To conclude, the media has a vital role to play in suicide prevention, and we should be thankful for their efforts to date. But more can be done, and this will require renewed collaboration between journalists, researchers, and suicide prevention experts. This can include targeted engagement with newsrooms, journalism schools, and individual journalists. Such efforts may further improve suicide prevention and ultimately help those in need.
Readers can obtain 24-hour emotional support from national telephone helplines including the U.S. National Suicide Prevention Lifeline at 1-800-273-8255; Crisis Services Canada at 1-833-456-4566 (1-866-277-3553 in Quebec); and the U.K. Samaritans on 116 123. Readers elsewhere can obtain local helpline numbers and suicide prevention resources via the International Association for Suicide Prevention.
To find a therapist, visit the Psychology Today Therapy Directory.
Source: – Psychology Today
Social media use linked with depression, secondary trauma during COVID-19 – Science Daily
Can’t stop checking social media for the latest COVID-19 health information? You might want to take a break, according to researchers at Penn State and Jinan University who discovered that excessive use of social media for COVID-19 health information is related to both depression and secondary trauma.
“We found that social media use was rewarding up to a point, as it provided informational, emotional and peer support related to COVID-19 health topics,” said Bu Zhong, associate professor of journalism, Penn State. “However, excessive use of social media led to mental health issues. The results imply that taking a social media break may promote well-being during the pandemic, which is crucial to mitigating mental health harm inflicted by the pandemic.”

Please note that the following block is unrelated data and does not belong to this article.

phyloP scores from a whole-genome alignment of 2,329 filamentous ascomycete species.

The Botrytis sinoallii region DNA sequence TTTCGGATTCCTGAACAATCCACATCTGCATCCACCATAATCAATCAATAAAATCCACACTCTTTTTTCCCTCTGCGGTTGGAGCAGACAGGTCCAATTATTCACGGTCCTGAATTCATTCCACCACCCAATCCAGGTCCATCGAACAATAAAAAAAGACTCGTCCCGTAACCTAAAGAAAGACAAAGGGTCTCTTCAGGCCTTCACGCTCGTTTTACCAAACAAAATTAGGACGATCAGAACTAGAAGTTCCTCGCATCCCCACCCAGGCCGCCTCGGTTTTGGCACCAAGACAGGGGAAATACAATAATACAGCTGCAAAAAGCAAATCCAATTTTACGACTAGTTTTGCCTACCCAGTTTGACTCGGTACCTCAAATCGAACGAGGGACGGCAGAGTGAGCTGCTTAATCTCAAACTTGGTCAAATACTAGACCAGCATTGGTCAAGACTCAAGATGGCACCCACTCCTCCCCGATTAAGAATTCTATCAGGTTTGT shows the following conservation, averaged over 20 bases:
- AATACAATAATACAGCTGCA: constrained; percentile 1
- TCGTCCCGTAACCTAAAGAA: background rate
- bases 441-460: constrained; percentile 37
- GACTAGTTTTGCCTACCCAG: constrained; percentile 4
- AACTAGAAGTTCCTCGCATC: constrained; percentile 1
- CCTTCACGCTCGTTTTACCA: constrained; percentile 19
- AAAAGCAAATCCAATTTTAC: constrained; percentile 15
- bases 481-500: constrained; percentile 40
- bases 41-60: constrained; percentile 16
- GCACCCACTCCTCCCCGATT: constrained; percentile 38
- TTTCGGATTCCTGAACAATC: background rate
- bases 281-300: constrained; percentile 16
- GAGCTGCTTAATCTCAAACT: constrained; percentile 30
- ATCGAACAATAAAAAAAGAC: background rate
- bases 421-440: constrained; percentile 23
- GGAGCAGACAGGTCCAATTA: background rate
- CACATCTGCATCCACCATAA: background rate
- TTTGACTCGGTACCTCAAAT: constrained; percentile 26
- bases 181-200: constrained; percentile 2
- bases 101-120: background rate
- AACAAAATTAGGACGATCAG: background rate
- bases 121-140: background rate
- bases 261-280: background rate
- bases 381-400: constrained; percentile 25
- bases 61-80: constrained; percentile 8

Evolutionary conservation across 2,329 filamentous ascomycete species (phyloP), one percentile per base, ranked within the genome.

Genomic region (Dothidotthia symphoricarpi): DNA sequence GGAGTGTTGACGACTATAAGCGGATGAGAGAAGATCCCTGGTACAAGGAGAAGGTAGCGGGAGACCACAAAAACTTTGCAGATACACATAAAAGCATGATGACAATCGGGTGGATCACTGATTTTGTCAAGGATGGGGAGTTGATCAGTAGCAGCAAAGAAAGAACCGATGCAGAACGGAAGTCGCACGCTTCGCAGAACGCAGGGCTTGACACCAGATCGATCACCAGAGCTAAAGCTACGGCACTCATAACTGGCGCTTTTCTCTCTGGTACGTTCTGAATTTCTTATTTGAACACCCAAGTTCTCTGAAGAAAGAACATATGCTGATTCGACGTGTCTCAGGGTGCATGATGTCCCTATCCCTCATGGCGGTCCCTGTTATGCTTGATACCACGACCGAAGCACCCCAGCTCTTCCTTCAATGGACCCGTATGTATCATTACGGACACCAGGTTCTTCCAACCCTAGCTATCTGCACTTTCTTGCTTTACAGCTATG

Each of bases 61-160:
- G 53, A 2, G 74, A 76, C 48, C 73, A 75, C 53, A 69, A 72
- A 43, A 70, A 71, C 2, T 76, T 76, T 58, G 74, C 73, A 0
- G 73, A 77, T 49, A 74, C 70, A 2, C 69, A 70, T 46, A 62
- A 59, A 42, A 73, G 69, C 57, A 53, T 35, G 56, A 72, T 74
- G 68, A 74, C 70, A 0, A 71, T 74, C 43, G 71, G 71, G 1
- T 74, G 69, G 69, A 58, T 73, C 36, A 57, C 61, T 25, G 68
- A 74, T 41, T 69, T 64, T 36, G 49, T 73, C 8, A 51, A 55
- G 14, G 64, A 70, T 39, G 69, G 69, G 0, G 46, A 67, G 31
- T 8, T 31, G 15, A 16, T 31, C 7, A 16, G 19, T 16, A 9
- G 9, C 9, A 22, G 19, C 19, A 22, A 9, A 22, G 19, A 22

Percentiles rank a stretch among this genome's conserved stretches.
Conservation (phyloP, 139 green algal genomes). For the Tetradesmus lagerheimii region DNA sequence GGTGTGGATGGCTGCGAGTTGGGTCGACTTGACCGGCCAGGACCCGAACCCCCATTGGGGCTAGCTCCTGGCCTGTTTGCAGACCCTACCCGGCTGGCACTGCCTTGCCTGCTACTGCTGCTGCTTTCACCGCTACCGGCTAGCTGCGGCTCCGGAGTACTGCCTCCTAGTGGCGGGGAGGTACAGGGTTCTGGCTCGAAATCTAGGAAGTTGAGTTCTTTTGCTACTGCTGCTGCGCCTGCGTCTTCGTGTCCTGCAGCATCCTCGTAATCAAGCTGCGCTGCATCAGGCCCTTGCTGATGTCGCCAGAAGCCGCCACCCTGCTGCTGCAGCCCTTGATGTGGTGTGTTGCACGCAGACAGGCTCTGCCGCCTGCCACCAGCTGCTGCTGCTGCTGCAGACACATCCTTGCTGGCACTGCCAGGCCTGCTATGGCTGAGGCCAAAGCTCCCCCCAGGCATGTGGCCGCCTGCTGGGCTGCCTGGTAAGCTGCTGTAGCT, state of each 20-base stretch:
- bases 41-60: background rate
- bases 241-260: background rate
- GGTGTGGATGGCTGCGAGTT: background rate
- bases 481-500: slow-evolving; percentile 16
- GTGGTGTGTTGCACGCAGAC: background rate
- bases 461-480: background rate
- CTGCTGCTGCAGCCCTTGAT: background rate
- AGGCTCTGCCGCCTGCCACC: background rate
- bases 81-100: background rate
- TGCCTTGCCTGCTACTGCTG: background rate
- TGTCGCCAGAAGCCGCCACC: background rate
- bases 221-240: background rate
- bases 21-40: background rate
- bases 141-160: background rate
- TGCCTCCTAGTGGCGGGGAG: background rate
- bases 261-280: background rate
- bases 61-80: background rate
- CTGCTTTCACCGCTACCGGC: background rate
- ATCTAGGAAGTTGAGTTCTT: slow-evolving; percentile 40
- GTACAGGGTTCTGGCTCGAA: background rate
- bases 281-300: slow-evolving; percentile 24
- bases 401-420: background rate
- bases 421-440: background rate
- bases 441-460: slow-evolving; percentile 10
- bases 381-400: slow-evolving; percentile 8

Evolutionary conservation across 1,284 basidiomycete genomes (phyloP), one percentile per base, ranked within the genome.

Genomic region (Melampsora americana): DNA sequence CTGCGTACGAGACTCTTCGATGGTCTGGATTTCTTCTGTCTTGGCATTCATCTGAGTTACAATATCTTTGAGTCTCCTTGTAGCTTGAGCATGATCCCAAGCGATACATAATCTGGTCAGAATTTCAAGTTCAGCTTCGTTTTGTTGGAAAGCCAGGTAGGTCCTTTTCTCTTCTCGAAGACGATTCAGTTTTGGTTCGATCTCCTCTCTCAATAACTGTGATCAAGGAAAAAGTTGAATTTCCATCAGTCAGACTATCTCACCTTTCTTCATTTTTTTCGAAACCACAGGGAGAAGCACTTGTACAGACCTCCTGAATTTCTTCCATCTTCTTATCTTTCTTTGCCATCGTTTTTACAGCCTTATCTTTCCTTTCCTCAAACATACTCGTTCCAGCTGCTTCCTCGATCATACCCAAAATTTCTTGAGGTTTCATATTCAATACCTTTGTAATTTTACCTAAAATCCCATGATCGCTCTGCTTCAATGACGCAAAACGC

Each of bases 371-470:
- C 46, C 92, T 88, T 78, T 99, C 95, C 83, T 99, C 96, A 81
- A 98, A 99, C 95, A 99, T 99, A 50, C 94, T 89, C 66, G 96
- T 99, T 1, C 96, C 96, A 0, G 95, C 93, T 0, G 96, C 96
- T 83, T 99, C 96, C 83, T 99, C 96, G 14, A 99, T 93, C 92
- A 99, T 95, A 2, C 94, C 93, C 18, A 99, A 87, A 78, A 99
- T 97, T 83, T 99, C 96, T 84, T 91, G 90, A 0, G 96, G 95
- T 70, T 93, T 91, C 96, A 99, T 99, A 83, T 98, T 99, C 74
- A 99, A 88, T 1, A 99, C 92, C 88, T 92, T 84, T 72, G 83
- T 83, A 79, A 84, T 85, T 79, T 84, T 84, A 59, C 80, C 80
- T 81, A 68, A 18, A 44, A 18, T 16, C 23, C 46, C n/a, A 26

The study, which published online on Aug. 15 in the journal Computers in Human Behavior, included 320 participants living in urban districts of Wuhan, China. In February 2020, the team gave the participants an online survey that investigated how they accessed and shared health information with family members, friends and colleagues on social media, specifically WeChat, China’s most popular social media mobile app.
The team used an instrument created to measure Facebook addiction to assess participants’ use of WeChat. Using a 5-point Likert-type scale, ranging from strongly disagree to strongly agree, the survey assessed participants’ views of WeChat in providing them with informational, emotional and peer support. The survey also assessed participants’ health behavior changes as a result of using social media.